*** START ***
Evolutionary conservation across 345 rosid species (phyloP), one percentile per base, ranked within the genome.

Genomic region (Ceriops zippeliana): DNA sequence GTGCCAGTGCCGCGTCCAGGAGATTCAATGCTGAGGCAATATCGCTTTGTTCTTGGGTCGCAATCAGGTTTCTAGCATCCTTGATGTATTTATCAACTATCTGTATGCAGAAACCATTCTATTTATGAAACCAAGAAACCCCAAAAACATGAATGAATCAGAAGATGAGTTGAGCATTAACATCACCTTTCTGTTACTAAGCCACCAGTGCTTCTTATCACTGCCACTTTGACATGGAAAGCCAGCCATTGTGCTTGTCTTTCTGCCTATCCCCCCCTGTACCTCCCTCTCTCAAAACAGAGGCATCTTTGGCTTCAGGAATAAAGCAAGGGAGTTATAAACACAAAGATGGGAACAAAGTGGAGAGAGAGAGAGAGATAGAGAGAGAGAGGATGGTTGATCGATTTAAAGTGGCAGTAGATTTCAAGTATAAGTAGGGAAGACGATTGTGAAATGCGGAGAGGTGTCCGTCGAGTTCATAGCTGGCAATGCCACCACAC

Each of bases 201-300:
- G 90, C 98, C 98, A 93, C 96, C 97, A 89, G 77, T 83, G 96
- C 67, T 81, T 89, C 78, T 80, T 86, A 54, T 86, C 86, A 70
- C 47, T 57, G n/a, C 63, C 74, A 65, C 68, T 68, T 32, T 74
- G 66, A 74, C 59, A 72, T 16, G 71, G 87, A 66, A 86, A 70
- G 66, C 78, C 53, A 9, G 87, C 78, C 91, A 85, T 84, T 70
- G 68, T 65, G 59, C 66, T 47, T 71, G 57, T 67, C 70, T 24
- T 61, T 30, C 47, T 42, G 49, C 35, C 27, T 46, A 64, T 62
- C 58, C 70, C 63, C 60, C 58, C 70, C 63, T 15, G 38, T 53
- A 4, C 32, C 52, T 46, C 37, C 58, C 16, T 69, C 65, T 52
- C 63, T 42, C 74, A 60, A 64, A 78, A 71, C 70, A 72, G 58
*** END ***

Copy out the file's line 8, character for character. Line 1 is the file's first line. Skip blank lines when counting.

- G 66, C 78, C 53, A 9, G 87, C 78, C 91, A 85, T 84, T 70